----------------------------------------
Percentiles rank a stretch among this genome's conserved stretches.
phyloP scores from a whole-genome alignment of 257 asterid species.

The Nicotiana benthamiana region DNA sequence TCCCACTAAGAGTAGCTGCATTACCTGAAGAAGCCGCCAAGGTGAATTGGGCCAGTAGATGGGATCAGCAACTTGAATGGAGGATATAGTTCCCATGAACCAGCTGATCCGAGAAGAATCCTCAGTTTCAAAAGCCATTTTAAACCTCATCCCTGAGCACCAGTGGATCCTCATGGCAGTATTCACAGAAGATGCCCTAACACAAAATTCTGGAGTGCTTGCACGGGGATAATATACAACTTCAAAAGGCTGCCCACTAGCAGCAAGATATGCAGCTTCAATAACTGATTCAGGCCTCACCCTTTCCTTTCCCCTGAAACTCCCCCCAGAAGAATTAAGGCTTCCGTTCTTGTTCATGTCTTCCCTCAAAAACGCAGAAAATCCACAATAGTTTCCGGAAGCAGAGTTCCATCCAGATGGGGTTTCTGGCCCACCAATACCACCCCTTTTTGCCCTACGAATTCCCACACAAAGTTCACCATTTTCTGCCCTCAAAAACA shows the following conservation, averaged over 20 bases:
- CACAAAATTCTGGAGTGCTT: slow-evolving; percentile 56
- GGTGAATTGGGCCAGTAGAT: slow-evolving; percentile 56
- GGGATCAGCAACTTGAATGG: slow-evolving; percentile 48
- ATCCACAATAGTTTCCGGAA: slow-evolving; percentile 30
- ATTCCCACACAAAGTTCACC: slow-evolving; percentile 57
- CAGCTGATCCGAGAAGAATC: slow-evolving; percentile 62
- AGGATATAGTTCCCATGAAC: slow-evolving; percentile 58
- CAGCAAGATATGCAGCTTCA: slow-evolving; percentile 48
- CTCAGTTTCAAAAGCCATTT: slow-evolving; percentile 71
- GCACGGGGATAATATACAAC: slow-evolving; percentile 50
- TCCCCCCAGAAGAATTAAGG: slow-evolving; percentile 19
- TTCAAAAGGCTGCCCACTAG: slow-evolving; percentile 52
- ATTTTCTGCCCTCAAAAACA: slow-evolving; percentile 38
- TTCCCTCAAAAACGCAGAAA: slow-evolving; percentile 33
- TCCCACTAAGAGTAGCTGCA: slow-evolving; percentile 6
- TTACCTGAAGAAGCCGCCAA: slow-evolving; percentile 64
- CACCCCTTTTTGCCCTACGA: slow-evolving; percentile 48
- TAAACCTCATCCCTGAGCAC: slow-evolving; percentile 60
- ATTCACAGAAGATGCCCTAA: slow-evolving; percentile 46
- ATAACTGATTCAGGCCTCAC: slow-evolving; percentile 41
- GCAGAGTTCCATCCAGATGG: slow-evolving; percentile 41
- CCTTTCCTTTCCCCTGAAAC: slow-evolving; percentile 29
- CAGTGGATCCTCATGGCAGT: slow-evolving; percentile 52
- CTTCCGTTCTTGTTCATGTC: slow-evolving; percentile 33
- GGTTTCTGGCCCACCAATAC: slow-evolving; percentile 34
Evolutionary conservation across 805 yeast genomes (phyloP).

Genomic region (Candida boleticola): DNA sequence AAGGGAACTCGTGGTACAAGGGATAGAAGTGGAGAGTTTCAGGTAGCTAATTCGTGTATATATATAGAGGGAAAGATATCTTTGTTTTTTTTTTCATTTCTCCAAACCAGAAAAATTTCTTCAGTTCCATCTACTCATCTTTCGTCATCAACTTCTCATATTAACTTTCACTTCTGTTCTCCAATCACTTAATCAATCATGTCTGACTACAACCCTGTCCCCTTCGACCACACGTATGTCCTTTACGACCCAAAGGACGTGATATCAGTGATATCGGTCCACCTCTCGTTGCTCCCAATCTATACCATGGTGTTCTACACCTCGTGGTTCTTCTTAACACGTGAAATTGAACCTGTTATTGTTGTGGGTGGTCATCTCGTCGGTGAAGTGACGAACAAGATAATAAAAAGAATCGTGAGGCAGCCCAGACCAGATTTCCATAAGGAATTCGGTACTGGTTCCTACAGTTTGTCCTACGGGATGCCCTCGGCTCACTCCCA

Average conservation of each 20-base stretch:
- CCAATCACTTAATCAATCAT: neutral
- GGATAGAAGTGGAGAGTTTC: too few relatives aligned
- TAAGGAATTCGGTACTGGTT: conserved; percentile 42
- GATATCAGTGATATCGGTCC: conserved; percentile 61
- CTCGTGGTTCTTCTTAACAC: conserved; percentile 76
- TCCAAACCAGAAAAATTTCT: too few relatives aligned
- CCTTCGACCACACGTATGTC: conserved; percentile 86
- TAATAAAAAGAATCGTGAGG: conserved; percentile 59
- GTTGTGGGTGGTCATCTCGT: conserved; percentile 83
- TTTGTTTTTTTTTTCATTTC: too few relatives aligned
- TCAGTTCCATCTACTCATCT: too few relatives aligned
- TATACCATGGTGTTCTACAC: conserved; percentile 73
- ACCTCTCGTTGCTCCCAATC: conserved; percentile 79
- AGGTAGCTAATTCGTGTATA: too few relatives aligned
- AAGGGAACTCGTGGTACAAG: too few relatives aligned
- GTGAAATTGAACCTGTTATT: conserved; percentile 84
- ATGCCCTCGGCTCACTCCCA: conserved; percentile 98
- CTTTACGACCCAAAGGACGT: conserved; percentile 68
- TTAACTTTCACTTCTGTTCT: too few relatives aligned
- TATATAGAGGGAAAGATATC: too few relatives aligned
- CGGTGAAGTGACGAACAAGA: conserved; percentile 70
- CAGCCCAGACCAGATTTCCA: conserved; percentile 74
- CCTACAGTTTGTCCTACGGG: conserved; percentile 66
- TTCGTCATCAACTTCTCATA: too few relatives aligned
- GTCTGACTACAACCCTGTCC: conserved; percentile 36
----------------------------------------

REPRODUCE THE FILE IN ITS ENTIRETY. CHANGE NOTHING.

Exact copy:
Percentiles rank a stretch among this genome's conserved stretches.
phyloP scores from a whole-genome alignment of 257 asterid species.

The Nicotiana benthamiana region DNA sequence TCCCACTAAGAGTAGCTGCATTACCTGAAGAAGCCGCCAAGGTGAATTGGGCCAGTAGATGGGATCAGCAACTTGAATGGAGGATATAGTTCCCATGAACCAGCTGATCCGAGAAGAATCCTCAGTTTCAAAAGCCATTTTAAACCTCATCCCTGAGCACCAGTGGATCCTCATGGCAGTATTCACAGAAGATGCCCTAACACAAAATTCTGGAGTGCTTGCACGGGGATAATATACAACTTCAAAAGGCTGCCCACTAGCAGCAAGATATGCAGCTTCAATAACTGATTCAGGCCTCACCCTTTCCTTTCCCCTGAAACTCCCCCCAGAAGAATTAAGGCTTCCGTTCTTGTTCATGTCTTCCCTCAAAAACGCAGAAAATCCACAATAGTTTCCGGAAGCAGAGTTCCATCCAGATGGGGTTTCTGGCCCACCAATACCACCCCTTTTTGCCCTACGAATTCCCACACAAAGTTCACCATTTTCTGCCCTCAAAAACA shows the following conservation, averaged over 20 bases:
- CACAAAATTCTGGAGTGCTT: slow-evolving; percentile 56
- GGTGAATTGGGCCAGTAGAT: slow-evolving; percentile 56
- GGGATCAGCAACTTGAATGG: slow-evolving; percentile 48
- ATCCACAATAGTTTCCGGAA: slow-evolving; percentile 30
- ATTCCCACACAAAGTTCACC: slow-evolving; percentile 57
- CAGCTGATCCGAGAAGAATC: slow-evolving; percentile 62
- AGGATATAGTTCCCATGAAC: slow-evolving; percentile 58
- CAGCAAGATATGCAGCTTCA: slow-evolving; percentile 48
- CTCAGTTTCAAAAGCCATTT: slow-evolving; percentile 71
- GCACGGGGATAATATACAAC: slow-evolving; percentile 50
- TCCCCCCAGAAGAATTAAGG: slow-evolving; percentile 19
- TTCAAAAGGCTGCCCACTAG: slow-evolving; percentile 52
- ATTTTCTGCCCTCAAAAACA: slow-evolving; percentile 38
- TTCCCTCAAAAACGCAGAAA: slow-evolving; percentile 33
- TCCCACTAAGAGTAGCTGCA: slow-evolving; percentile 6
- TTACCTGAAGAAGCCGCCAA: slow-evolving; percentile 64
- CACCCCTTTTTGCCCTACGA: slow-evolving; percentile 48
- TAAACCTCATCCCTGAGCAC: slow-evolving; percentile 60
- ATTCACAGAAGATGCCCTAA: slow-evolving; percentile 46
- ATAACTGATTCAGGCCTCAC: slow-evolving; percentile 41
- GCAGAGTTCCATCCAGATGG: slow-evolving; percentile 41
- CCTTTCCTTTCCCCTGAAAC: slow-evolving; percentile 29
- CAGTGGATCCTCATGGCAGT: slow-evolving; percentile 52
- CTTCCGTTCTTGTTCATGTC: slow-evolving; percentile 33
- GGTTTCTGGCCCACCAATAC: slow-evolving; percentile 34
Evolutionary conservation across 805 yeast genomes (phyloP).

Genomic region (Candida boleticola): DNA sequence AAGGGAACTCGTGGTACAAGGGATAGAAGTGGAGAGTTTCAGGTAGCTAATTCGTGTATATATATAGAGGGAAAGATATCTTTGTTTTTTTTTTCATTTCTCCAAACCAGAAAAATTTCTTCAGTTCCATCTACTCATCTTTCGTCATCAACTTCTCATATTAACTTTCACTTCTGTTCTCCAATCACTTAATCAATCATGTCTGACTACAACCCTGTCCCCTTCGACCACACGTATGTCCTTTACGACCCAAAGGACGTGATATCAGTGATATCGGTCCACCTCTCGTTGCTCCCAATCTATACCATGGTGTTCTACACCTCGTGGTTCTTCTTAACACGTGAAATTGAACCTGTTATTGTTGTGGGTGGTCATCTCGTCGGTGAAGTGACGAACAAGATAATAAAAAGAATCGTGAGGCAGCCCAGACCAGATTTCCATAAGGAATTCGGTACTGGTTCCTACAGTTTGTCCTACGGGATGCCCTCGGCTCACTCCCA

Average conservation of each 20-base stretch:
- CCAATCACTTAATCAATCAT: neutral
- GGATAGAAGTGGAGAGTTTC: too few relatives aligned
- TAAGGAATTCGGTACTGGTT: conserved; percentile 42
- GATATCAGTGATATCGGTCC: conserved; percentile 61
- CTCGTGGTTCTTCTTAACAC: conserved; percentile 76
- TCCAAACCAGAAAAATTTCT: too few relatives aligned
- CCTTCGACCACACGTATGTC: conserved; percentile 86
- TAATAAAAAGAATCGTGAGG: conserved; percentile 59
- GTTGTGGGTGGTCATCTCGT: conserved; percentile 83
- TTTGTTTTTTTTTTCATTTC: too few relatives aligned
- TCAGTTCCATCTACTCATCT: too few relatives aligned
- TATACCATGGTGTTCTACAC: conserved; percentile 73
- ACCTCTCGTTGCTCCCAATC: conserved; percentile 79
- AGGTAGCTAATTCGTGTATA: too few relatives aligned
- AAGGGAACTCGTGGTACAAG: too few relatives aligned
- GTGAAATTGAACCTGTTATT: conserved; percentile 84
- ATGCCCTCGGCTCACTCCCA: conserved; percentile 98
- CTTTACGACCCAAAGGACGT: conserved; percentile 68
- TTAACTTTCACTTCTGTTCT: too few relatives aligned
- TATATAGAGGGAAAGATATC: too few relatives aligned
- CGGTGAAGTGACGAACAAGA: conserved; percentile 70
- CAGCCCAGACCAGATTTCCA: conserved; percentile 74
- CCTACAGTTTGTCCTACGGG: conserved; percentile 66
- TTCGTCATCAACTTCTCATA: too few relatives aligned
- GTCTGACTACAACCCTGTCC: conserved; percentile 36